Super Bowl wagering at sports betting sites and among friends will once again break records this year due in no small part to the ongoing expansion of legal bookmaking, recent research suggests.
The findings of the annual survey of Super Bowl betting intentions by the American Gaming Association (AGA) were released on Tuesday, and the industry group says an all-time high of 50.4 million American adults expect to wager on the Big Game, up 61% from 2022.
Bettors plan on wagering an estimated $16 billion on the National Football League's championship contest as well, which is more than double what they intended to spend on the event last year, the AGA noted.
The AGA also said the expansion of legal sports betting in the U.S. is behind another first, as "traditional" Super Bowl wagering with sportsbooks and bookies this year is expected to surpass "casual" wagering with friends.
Sports betting legalization is also driving fan interest in the #NFL, with more than a third (34%) of NFL fans saying the expansion of legal sports betting has made watching an NFL game more exciting. pic.twitter.com/6nN8K2jFwe— American Gaming Association (@AmericanGaming) February 7, 2023
While 28 million adults are projected to play in a pool or squares contest for the Super Bowl, up 50% from 2022, 30 million intend to wager at online sports betting sites or a retail sportsbook, up 66% from last year, the AGA’s research suggests.
“Every year, the Super Bowl serves to highlight the benefits of legal sports betting: bettors are transitioning to the protections of the regulated market, leagues and sports media are seeing increased engagement, and legal operators are driving needed tax revenue to states across the country,” AGA President and CEO Bill Miller said in a press release.
The latest findings from the AGA highlight the growth of the legal sports betting industry in the U.S. and underscore the importance of the Super Bowl for operators. With more people than ever expected to bet the Big Game in the U.S., bookmakers can snag even more customers, including in newly opened states such as Ohio and the recently launched mobile-wagering market in Maryland.
The amount of money on the line at legitimate books could reach a new high this year as well. An AGA estimate of the legal sports wagering handle for 2022 was $950 million, up from $159 million in 2018, the year the U.S. Supreme Court cleared the way for more states to launch event wagering.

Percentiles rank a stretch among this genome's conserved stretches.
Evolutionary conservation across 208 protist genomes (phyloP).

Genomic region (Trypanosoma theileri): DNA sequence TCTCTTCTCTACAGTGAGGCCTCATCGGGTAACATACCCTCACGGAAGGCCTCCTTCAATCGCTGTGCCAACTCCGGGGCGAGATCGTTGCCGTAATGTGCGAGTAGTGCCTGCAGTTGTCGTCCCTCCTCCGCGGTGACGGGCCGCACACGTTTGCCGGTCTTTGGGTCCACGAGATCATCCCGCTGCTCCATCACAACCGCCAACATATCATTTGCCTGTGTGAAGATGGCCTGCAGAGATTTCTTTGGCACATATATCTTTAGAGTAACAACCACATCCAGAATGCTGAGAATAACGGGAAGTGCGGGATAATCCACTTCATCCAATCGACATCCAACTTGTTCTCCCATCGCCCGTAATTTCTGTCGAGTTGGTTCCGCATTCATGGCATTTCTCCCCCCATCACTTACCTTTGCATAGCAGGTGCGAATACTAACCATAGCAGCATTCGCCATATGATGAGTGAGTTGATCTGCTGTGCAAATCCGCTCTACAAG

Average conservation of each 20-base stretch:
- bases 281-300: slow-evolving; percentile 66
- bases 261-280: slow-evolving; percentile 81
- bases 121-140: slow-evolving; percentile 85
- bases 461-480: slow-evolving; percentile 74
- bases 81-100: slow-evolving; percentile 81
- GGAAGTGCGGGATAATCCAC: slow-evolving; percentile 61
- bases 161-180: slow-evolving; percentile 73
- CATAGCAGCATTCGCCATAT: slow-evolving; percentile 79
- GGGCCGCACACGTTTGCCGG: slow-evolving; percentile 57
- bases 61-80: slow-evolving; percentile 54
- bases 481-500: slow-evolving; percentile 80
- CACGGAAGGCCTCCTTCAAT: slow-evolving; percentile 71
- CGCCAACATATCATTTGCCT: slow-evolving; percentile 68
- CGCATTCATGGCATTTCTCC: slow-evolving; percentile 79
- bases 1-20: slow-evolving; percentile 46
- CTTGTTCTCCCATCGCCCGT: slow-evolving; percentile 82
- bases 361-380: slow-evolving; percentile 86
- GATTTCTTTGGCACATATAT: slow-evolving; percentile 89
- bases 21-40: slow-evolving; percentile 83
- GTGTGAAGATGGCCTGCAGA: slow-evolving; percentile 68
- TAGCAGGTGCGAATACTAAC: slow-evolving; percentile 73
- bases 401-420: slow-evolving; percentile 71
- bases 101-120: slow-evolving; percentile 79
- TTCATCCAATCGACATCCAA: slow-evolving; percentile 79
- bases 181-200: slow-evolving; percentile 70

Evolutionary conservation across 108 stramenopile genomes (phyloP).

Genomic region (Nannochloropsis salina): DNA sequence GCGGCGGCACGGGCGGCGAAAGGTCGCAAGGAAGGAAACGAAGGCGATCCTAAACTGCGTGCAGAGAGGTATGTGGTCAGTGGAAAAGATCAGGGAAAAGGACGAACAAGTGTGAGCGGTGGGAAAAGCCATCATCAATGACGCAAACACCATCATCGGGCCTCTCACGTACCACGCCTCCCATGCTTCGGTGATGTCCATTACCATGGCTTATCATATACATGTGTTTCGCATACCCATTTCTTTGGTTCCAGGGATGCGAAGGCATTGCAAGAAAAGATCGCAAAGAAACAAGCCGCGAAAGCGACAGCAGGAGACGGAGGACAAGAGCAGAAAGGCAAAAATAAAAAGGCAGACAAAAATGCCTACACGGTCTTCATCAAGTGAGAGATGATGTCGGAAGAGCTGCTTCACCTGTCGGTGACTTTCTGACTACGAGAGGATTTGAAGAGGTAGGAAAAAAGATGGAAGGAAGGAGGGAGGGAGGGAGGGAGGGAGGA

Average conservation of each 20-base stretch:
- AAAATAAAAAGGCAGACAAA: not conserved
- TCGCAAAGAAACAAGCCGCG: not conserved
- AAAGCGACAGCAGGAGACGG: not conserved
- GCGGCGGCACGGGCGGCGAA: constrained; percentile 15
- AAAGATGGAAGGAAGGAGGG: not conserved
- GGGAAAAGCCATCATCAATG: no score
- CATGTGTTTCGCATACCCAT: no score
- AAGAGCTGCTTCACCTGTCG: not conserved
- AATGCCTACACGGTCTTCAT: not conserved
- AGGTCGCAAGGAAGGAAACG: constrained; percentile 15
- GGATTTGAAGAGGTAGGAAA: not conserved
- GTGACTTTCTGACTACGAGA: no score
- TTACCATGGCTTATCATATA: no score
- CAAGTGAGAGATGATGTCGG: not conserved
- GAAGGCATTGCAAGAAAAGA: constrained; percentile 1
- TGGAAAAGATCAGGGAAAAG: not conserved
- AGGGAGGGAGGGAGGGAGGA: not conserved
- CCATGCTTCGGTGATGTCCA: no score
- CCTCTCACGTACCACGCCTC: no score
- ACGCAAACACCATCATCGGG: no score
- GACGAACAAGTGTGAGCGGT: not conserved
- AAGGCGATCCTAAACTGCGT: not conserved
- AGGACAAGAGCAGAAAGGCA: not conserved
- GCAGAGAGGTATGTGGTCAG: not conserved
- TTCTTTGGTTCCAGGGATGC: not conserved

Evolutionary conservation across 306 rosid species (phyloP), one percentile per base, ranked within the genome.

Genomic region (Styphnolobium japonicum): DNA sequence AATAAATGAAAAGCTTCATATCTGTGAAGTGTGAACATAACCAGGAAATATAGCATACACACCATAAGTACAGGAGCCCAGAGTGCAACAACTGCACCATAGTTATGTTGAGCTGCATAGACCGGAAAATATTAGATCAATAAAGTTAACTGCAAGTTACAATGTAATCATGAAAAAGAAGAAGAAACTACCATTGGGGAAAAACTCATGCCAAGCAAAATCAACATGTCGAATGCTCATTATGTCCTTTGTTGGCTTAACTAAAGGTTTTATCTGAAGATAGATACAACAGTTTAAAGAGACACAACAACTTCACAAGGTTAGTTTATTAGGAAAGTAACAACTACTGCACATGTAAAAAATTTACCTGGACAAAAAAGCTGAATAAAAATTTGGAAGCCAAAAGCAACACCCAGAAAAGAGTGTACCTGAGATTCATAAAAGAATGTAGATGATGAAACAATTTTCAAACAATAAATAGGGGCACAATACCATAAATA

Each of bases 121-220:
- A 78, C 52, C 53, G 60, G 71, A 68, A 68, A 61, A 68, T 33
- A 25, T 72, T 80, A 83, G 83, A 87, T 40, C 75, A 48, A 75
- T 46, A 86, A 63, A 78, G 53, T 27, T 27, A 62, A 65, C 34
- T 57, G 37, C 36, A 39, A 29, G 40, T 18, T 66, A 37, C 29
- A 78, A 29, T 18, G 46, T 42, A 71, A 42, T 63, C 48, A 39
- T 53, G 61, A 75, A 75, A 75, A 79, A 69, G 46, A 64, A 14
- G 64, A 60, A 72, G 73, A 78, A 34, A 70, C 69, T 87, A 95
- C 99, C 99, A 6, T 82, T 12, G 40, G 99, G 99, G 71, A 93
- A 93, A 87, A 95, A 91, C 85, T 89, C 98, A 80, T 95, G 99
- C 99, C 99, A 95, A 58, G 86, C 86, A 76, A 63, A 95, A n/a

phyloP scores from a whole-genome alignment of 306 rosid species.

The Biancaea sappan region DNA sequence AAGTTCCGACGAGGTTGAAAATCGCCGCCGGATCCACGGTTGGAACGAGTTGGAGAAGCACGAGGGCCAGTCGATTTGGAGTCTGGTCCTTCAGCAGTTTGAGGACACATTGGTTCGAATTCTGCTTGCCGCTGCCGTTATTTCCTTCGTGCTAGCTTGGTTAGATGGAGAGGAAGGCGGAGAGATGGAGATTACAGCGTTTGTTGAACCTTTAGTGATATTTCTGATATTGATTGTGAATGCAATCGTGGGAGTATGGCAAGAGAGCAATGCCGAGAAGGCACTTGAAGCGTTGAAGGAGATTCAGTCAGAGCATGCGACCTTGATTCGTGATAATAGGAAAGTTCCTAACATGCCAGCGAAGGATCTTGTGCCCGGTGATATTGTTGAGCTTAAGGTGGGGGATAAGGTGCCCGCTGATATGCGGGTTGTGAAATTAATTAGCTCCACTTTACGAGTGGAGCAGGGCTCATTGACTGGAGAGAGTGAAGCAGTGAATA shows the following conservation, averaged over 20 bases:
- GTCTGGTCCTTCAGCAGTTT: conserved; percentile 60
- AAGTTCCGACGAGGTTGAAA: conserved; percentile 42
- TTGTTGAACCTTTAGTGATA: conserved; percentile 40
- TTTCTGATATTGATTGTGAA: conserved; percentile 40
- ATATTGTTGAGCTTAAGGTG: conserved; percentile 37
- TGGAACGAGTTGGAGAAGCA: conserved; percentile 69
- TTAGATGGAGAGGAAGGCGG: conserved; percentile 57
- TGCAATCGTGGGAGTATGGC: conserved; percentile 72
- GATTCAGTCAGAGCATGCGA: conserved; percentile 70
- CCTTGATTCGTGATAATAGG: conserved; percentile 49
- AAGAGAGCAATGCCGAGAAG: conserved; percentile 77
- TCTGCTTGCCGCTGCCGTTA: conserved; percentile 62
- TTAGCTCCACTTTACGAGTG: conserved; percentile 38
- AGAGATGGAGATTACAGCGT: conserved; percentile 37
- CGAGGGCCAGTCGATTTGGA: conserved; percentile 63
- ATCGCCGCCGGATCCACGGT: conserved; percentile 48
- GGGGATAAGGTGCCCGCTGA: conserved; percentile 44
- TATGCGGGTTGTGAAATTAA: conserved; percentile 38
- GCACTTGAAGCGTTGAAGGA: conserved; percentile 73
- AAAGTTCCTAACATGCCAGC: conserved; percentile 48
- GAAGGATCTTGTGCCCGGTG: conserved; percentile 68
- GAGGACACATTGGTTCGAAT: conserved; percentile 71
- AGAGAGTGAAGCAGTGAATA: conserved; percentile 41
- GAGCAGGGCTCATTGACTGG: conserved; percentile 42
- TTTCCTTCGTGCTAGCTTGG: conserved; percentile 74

Bettors are evenly split on whether the @Chiefs or @Eagles will hoist the Lombardi Trophy. pic.twitter.com/1X5qr7Fi2q— American Gaming Association (@AmericanGaming) February 7, 2023
Thirty-three states and Washington, D.C., now have live legal sports betting, according to the AGA, with another three markets awaiting launch. More than half of all American adults live in a state with authorized event wagering, the AGA added.
That growth of legal wagering is driving the record numbers reported by the AGA, with 20% of American adults now forecast to wager on the Big Game. Out of the 50.4 million American adults planning to bet on the Super Bowl, 38% intend to do so online, 34% with friends, 26% via pools or square contests, 18% at a retail sportsbook, and 13% with a bookie, the AGA reported.
What’s more, the AGA says 34% of those surveyed said the growth of legal wagering has made watching the NFL more exciting and that 71% of traditional bettors reported seeing a responsible-gaming message in the past year.
“As interest in legal sports betting continues to expand, the gaming industry remains committed to responsibly delivering world-class entertainment, educating consumers about how to bet responsibly, and combating illegal gambling as we work to build a safe, competitive and sustainable legal market for all,” Miller said.
The AGA's research is based on an online survey of 2,199 adults done by Morning Consult between January 31 and February 1. The margin of error for the poll is 2%, the AGA said.